atom can have the same s
et of quantum numbers, that is,
Michael Dukovic

Joseph
McClain

University of Pittsburgh

Swanson School of Engineering

April 2
, 2013

2

they cannot occupy the same physical space and energy level
si
multaneously. There is, on the other hand, a phenomenon

known as “quantum entanglement” that allows us to measure
the states of particles
as they relate to one a
nother [7
].

If
two objects are entangled (because of subatomic decay, for
example, in which one particle decays into two by the laws
of conservation of mass and energy), then the state of one
object cannot be fully measured and described without
considering the stat
e of the other object.

This principle of
quantum entanglement is what allows quantum dots to be so
effective at memory storage and processing.


Quantum Dot Properties



Quantum dots exhibit
many
unique photochemical
properties that allow them to be us
eful as semiconductors in
computers
.

One such property of quantum dots is their
ability to take part in quantum entanglement. The electrons
within the quantum dot are entangled in much the same way
as are any two electrons in a molecular orbital of a give
n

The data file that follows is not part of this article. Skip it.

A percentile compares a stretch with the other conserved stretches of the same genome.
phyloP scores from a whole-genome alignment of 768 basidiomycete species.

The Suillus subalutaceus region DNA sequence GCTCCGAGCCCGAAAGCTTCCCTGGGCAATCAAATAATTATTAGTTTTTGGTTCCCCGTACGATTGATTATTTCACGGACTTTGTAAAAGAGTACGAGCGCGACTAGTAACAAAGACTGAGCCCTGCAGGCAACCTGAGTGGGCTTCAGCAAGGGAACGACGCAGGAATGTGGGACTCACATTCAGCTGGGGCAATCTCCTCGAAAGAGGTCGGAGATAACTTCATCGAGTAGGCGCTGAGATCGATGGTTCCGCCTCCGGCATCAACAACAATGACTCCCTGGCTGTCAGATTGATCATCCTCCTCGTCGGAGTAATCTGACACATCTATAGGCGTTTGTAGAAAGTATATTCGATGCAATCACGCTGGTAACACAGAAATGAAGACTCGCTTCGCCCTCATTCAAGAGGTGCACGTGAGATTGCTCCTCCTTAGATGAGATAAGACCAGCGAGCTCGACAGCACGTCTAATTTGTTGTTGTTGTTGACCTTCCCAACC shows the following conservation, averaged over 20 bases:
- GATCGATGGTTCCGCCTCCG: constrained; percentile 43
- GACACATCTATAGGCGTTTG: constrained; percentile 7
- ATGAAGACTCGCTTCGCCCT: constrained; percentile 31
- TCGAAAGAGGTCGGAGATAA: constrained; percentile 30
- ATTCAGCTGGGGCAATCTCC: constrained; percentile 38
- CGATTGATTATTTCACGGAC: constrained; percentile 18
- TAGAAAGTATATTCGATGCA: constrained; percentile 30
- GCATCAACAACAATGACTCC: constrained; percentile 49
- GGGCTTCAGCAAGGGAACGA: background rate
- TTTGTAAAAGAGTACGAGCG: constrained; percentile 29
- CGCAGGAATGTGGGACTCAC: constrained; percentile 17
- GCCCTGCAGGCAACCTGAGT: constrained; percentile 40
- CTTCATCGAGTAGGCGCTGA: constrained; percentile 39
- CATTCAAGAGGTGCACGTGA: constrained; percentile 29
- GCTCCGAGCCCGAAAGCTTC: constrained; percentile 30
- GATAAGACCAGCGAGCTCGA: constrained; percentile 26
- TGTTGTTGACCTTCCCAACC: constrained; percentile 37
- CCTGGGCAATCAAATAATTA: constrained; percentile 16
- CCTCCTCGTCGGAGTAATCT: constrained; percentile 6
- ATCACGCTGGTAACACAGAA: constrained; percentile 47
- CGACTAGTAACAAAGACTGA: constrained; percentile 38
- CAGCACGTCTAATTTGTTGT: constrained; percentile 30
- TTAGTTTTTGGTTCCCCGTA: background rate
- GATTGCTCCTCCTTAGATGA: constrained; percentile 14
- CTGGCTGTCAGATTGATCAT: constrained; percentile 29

atom. Therefore, as some electrons in a quantum dot can
have a “spin
-
up”, the other corresponding electrons will
have a “spin
-
down” (where “spin
-
up” and “spin
-
down” refer
to the intrinsic angular momentum/specific energy state of
the electron). In this

way, it is possible to measure both
states of the quantum dot simultaneously by measuring one
spin state, and deducing the other. Thus, the spin states of a
quantum dot can be assigned values which can be interpreted
and stored as information [5]. Since

the multiple states of
the electrons of quantum dots can be measured concurrently,
it is therefore possible to process multiple bits of information
simultaneously.



Another interesting property

of quantum dots is their
ability to emit photons
(or i
ndividual quanta of light)
of
differing frequencies and wavelengths ba
sed solely on their
diameters [8
]
.

In order for a material to emit light, energy
must be applied to excite the electrons of the material’s
atoms.

As the electrons are excited, they beg
in to
temporarily occupy higher energy molecular orbitals. As the
input of energy to the system ceases, though, the electrons
fall back down to their initial ground states.
The difference
in energy between the excited state of the electron and the
ground

state is known as the band gap.
As the electrons are
transferred to the ground state, they release energy in
amounts proportional to that of the energy input. This